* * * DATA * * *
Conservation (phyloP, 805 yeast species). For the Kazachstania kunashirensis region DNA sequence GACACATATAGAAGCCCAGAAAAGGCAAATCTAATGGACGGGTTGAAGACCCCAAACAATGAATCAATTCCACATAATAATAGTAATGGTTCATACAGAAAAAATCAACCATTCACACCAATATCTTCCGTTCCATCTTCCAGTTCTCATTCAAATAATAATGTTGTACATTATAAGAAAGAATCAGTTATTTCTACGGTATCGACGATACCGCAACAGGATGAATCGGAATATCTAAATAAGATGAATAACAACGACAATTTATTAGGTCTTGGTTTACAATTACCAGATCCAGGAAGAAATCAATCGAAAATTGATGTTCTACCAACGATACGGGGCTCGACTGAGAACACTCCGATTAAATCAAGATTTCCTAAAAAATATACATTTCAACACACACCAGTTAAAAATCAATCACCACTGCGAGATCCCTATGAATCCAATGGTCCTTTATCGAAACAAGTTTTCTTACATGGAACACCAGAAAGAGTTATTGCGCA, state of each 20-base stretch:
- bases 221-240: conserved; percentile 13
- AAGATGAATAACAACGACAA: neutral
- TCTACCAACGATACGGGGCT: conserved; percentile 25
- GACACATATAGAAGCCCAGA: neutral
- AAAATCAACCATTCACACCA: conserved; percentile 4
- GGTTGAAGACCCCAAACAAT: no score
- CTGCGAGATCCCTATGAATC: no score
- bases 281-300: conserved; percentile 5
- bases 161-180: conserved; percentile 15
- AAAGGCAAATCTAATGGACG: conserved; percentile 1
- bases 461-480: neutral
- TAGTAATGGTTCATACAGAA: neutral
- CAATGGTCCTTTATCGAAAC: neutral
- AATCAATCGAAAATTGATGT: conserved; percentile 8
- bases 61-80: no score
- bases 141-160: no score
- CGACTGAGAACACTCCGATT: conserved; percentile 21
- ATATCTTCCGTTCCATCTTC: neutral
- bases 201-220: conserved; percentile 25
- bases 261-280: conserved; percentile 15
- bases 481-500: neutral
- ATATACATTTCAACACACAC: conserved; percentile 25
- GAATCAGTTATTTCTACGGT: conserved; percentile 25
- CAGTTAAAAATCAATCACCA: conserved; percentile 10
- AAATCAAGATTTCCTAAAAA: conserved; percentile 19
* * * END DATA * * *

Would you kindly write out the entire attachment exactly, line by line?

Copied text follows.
Conservation (phyloP, 805 yeast species). For the Kazachstania kunashirensis region DNA sequence GACACATATAGAAGCCCAGAAAAGGCAAATCTAATGGACGGGTTGAAGACCCCAAACAATGAATCAATTCCACATAATAATAGTAATGGTTCATACAGAAAAAATCAACCATTCACACCAATATCTTCCGTTCCATCTTCCAGTTCTCATTCAAATAATAATGTTGTACATTATAAGAAAGAATCAGTTATTTCTACGGTATCGACGATACCGCAACAGGATGAATCGGAATATCTAAATAAGATGAATAACAACGACAATTTATTAGGTCTTGGTTTACAATTACCAGATCCAGGAAGAAATCAATCGAAAATTGATGTTCTACCAACGATACGGGGCTCGACTGAGAACACTCCGATTAAATCAAGATTTCCTAAAAAATATACATTTCAACACACACCAGTTAAAAATCAATCACCACTGCGAGATCCCTATGAATCCAATGGTCCTTTATCGAAACAAGTTTTCTTACATGGAACACCAGAAAGAGTTATTGCGCA, state of each 20-base stretch:
- bases 221-240: conserved; percentile 13
- AAGATGAATAACAACGACAA: neutral
- TCTACCAACGATACGGGGCT: conserved; percentile 25
- GACACATATAGAAGCCCAGA: neutral
- AAAATCAACCATTCACACCA: conserved; percentile 4
- GGTTGAAGACCCCAAACAAT: no score
- CTGCGAGATCCCTATGAATC: no score
- bases 281-300: conserved; percentile 5
- bases 161-180: conserved; percentile 15
- AAAGGCAAATCTAATGGACG: conserved; percentile 1
- bases 461-480: neutral
- TAGTAATGGTTCATACAGAA: neutral
- CAATGGTCCTTTATCGAAAC: neutral
- AATCAATCGAAAATTGATGT: conserved; percentile 8
- bases 61-80: no score
- bases 141-160: no score
- CGACTGAGAACACTCCGATT: conserved; percentile 21
- ATATCTTCCGTTCCATCTTC: neutral
- bases 201-220: conserved; percentile 25
- bases 261-280: conserved; percentile 15
- bases 481-500: neutral
- ATATACATTTCAACACACAC: conserved; percentile 25
- GAATCAGTTATTTCTACGGT: conserved; percentile 25
- CAGTTAAAAATCAATCACCA: conserved; percentile 10
- AAATCAAGATTTCCTAAAAA: conserved; percentile 19